There are very few women who started as musicians in the late 70’s and ’80s who continued to play and make a living out of punk and alternative music for many years. Some of the early punk girls, like Poly Styrene, had some success and fame before withdrawing to a private existence far away from the music industry. A significant number of these ex-punk girls seem to have gone into alternative therapies, mysticism and visual art.
There are also established (and male) punk bands – some of them quite well known – whose line up has included a female singer or musician for just a short period of time. These women may be listed on the Wikipedia ‘past members’ section but only appear in a couple of recordings or photographs. These interim punk girls are of great interest to us. Information about them may be scant online, but through publicising them, we’re hoping that people will get in touch and tell us (and you) more.
Laurel Ann Bowman, who died age 45 in 2009, is a great example of someone who lived a successful life working as a copywriter, creative director and eventually starting her own global digital media company. But, born in 1964, Bowman also dabbled in punk and alternative music. She was active in local scenes around Massachusetts in the USA.
At the moment, we can’t find out how Laurel Ann Bowman got into punk music, but we know that she played a small part in the history of political punk band The Proletariat – active in Boston during the 1980s and heavily influenced by The Clash, The Gang of Four and Wire.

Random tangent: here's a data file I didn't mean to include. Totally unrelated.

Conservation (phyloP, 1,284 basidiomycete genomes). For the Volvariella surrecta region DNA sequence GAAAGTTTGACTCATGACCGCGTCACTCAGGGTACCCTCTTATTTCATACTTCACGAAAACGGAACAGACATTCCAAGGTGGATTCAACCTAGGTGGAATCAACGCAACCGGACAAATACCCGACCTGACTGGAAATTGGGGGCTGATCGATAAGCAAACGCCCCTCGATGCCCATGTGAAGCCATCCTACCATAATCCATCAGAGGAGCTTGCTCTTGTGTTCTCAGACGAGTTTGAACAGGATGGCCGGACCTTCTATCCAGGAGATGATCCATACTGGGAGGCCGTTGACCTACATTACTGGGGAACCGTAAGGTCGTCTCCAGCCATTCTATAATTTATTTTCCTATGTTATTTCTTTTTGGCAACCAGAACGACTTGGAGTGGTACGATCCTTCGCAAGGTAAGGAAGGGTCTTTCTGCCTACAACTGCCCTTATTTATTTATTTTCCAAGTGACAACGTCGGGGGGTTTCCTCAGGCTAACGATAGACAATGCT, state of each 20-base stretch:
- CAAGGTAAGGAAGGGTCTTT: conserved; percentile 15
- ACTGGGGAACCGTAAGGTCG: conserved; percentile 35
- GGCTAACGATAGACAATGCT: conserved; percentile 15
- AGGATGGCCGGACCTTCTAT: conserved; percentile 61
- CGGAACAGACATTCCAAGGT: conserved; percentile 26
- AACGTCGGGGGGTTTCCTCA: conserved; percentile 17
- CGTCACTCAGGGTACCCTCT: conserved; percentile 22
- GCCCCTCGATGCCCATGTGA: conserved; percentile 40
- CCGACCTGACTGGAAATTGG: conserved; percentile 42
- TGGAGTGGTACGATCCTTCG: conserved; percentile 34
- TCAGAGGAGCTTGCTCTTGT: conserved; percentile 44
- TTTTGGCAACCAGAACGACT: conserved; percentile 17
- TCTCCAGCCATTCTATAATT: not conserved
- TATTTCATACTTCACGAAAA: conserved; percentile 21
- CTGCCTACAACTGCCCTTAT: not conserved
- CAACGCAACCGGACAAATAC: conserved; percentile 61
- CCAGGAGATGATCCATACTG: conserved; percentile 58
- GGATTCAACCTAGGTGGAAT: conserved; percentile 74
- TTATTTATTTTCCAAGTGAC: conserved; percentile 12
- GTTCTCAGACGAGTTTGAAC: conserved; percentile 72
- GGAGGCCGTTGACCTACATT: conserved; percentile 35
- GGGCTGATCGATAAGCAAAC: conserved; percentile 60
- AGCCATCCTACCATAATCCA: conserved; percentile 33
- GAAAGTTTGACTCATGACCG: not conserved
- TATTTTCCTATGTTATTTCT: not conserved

After Richard Brown, the original Proletariat lead singer and Marxist driving force behind the band, left partway through recording the second album, Bowman stepped in, and sang on a couple of the tracks. The change proved too much for band members and fans alike and they disbanded within a year. The effect of Brown’s staccato vocals with Bowman’s more tuneful singing on the album is well worth a listen.
In later years, whilst working in advertising, Laurel continued to make music with The Lumen Band. Again, there is very little information available online except this picture of her playing guitar and singing.
We would love to find out more about Laurel Ann Bowman to add to this post.
An obituary, written by an ex-work colleague/friend includes the sort of descriptions that make you want to have met this woman and certainly to have engaged her to do your media.
“We landed work, thanks in no small part to the fact that when Laurel entered a room, things lit up. She was a force to be reckoned with. There was no denying her presence.” Sendai 77 blog